I’ve talked a few times here about formatting webcomics, and how they frequently borrow from their predecessors: newspaper strips and comic books. But not every webcomic does that, of course. In Reinventing Comics, Scott McCloud talked about the notion of the web as an “infinite canvas” where one comic could scroll, in theory, in either/both directions indefinitely. He and others have toyed with that notion, making webcomics that take several minutes of scrolling to get from start to finish. Others have gone in the other direction, creating webcomics that only display a single panel at a time, forcing the reader to click every few seconds for more than a few lines of dialogue.
Christopher Baldwin, however, has been playing with an interesting format idea I don’t recall seeing elsewhere. Baldwin has been working on webcomics since 1996 with his dramatic strip, Bruno. He’s probably most famous for Spacetrawler, which he worked on from 2010 to 2013. His latest strip is called Anna Galactic, which he began in early 2015.
The formats of Baldwin’s previous strips are fairly common. He’s used both the horizontal newspaper strip style, as well as the more upright full-page comic book style. Although he has played with the individual page layouts from time to time, most of his storytelling follows a typical grid pattern you would find with those formats. He’s doing something different with Anna Galactic, which I find incredibly clever.
The challenge webcomic creators often face is that, while the story they’re trying to tell is unwound over the course of several chapters, they need to keep the readers engaged on a daily page-per-page basis to ensure they keep coming back. Some of the more talented creators are able to keep the story moving along, but are still able to end each day’s strip on either a punchline or piece of dramatic tension. No small feat, especially over the course of months and years.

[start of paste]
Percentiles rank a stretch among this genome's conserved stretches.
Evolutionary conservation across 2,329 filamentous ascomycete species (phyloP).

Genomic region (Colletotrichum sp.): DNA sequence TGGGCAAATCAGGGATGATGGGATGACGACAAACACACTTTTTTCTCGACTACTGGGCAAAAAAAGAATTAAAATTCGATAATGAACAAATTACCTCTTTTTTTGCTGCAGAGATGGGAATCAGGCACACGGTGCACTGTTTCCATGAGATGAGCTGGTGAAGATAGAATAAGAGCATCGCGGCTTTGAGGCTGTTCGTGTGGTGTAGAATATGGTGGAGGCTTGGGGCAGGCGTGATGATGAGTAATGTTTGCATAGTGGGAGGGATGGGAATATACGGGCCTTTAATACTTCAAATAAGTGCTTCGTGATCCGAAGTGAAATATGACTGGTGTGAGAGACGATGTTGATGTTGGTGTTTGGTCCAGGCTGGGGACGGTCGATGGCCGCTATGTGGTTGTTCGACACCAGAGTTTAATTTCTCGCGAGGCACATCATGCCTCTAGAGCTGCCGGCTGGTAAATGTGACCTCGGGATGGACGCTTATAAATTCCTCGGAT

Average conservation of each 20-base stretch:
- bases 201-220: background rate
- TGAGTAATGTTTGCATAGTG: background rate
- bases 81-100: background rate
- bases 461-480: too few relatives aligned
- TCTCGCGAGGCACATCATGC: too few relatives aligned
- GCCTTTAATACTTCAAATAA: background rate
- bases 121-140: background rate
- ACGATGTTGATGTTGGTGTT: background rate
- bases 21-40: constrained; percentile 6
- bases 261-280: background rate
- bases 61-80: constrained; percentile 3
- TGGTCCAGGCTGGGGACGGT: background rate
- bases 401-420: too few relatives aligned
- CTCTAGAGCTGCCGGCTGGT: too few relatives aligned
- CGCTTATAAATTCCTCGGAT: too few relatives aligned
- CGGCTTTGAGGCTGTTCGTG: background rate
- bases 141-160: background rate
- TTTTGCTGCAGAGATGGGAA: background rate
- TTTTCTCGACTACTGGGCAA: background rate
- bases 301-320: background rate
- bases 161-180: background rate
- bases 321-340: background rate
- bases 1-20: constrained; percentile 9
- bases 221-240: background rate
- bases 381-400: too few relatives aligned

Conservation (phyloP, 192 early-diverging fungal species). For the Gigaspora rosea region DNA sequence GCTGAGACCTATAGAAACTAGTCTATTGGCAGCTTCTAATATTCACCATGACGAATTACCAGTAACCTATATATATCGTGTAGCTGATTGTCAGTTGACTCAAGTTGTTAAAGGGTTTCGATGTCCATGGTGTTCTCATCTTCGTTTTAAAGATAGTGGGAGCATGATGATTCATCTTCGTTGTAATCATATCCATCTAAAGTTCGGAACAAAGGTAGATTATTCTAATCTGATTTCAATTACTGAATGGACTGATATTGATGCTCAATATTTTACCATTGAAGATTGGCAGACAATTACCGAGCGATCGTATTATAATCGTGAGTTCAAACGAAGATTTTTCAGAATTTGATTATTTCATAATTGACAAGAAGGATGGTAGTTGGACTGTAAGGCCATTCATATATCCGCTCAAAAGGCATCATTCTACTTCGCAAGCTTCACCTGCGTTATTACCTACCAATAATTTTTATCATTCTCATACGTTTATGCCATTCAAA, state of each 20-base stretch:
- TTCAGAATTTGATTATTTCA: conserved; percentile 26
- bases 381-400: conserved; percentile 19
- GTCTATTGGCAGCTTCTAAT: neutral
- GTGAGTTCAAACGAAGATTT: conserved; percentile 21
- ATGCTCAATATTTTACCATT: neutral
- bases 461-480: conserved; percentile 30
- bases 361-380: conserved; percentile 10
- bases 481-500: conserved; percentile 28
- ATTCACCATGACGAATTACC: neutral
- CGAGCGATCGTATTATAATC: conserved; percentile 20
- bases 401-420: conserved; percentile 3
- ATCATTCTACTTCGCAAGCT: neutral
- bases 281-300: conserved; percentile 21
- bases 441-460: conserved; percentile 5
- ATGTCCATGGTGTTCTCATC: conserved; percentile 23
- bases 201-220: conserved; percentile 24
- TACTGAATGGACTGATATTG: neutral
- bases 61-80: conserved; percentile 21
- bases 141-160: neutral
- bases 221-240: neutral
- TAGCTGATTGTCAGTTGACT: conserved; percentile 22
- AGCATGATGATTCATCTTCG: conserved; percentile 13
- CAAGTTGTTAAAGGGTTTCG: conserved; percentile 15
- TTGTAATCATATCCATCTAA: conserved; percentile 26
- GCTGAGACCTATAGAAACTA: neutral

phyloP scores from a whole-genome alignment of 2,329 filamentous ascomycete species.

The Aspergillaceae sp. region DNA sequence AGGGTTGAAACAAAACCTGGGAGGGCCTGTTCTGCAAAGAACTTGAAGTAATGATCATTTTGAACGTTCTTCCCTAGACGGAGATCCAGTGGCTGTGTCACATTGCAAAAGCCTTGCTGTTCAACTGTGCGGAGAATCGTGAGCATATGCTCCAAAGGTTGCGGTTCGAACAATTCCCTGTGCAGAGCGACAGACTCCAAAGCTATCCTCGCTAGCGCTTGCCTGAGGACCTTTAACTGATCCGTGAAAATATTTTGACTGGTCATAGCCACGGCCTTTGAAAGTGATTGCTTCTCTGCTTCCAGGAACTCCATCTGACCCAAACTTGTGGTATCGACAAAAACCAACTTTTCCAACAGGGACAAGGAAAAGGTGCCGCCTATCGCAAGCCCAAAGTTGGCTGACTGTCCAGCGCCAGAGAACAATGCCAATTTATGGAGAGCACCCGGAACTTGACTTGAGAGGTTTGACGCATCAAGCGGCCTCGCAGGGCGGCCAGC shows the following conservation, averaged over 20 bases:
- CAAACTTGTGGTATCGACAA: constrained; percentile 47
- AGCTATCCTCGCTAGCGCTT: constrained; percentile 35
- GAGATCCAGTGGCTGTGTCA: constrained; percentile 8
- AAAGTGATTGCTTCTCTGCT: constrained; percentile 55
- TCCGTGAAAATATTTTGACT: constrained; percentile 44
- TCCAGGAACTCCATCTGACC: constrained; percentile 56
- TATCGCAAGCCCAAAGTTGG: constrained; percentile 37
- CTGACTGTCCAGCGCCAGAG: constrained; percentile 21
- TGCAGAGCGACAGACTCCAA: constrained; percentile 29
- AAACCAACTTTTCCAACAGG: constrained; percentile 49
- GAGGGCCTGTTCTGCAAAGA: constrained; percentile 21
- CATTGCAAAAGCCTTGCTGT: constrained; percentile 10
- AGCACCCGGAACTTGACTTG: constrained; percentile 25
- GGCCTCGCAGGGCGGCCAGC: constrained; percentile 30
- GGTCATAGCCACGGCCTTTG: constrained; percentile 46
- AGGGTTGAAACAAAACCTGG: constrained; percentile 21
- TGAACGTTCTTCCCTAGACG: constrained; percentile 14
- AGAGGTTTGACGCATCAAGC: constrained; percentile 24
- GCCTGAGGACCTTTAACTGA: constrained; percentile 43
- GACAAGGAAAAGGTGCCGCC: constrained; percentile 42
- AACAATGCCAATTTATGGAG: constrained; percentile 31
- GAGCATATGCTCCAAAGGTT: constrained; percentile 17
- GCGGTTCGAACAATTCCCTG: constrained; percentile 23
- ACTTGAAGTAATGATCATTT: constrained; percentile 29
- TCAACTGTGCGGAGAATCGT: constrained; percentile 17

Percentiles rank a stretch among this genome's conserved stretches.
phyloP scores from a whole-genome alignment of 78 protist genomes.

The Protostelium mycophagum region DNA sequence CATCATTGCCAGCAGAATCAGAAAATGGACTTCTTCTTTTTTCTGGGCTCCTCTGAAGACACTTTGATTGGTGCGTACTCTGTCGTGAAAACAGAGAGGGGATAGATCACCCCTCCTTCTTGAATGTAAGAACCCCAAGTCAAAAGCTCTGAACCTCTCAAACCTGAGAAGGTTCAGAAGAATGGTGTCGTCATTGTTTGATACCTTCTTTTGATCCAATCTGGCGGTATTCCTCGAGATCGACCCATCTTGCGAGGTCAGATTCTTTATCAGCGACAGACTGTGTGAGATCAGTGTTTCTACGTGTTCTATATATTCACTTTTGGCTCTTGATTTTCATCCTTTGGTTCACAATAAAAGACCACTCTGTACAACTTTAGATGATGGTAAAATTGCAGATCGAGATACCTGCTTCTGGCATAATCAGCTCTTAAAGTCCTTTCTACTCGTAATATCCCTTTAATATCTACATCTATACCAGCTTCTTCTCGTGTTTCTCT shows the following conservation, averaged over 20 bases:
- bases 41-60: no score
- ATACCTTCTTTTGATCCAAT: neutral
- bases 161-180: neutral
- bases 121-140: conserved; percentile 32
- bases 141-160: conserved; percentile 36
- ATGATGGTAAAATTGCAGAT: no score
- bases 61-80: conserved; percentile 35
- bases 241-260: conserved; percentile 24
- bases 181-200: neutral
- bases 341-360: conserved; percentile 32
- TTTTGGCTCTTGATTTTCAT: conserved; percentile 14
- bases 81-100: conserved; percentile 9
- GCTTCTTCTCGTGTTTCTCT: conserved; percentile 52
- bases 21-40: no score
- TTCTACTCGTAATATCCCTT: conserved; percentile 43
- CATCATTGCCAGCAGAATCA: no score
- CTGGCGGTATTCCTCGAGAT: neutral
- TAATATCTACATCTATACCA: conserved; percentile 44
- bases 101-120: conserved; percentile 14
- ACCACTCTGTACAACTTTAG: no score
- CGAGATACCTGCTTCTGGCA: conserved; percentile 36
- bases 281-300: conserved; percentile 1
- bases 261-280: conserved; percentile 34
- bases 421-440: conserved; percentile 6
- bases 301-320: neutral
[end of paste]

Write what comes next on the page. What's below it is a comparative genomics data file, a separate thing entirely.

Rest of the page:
What Baldwin is doing with Anna Galactic, however, is drawing the story to fit a series of standard comic book pages (presumably to sell in book form later) but he’s only presenting as many panels as is necessary to get to the next punchline or dramatic moment, even if that’s in the middle of a page layout. Online updates, then, can begin with what appears to be the second or third panel in a row, or end without going all the way to the right of the “page.” This allows Baldwin to tell the story in a more natural manner, letting the story beats fall where it makes the most sense and not forcing them into the bottom right panel of every page.
While this could lead to some uncomfortable dead space at the start of each installment, Baldwin fills the extra space online with his and the comic’s name/logo. While this would be a waste of space in printed form, it’s essentially irrelevant online for the same reason that an infinite canvas is possible. But when Baldwin does go to print the story, he can simply run the panels together and create complete page layouts. The story beats would still flow naturally, and might appear in the middle of a page somewhere instead of with a forced rhythm at the end of every page.
Baldwin’s recognized and is taking advantage of the difference in formats between print and the web. It is, as I said, a particularly clever insight and I’m surprised I haven’t seen more people comment on it or replicate the idea.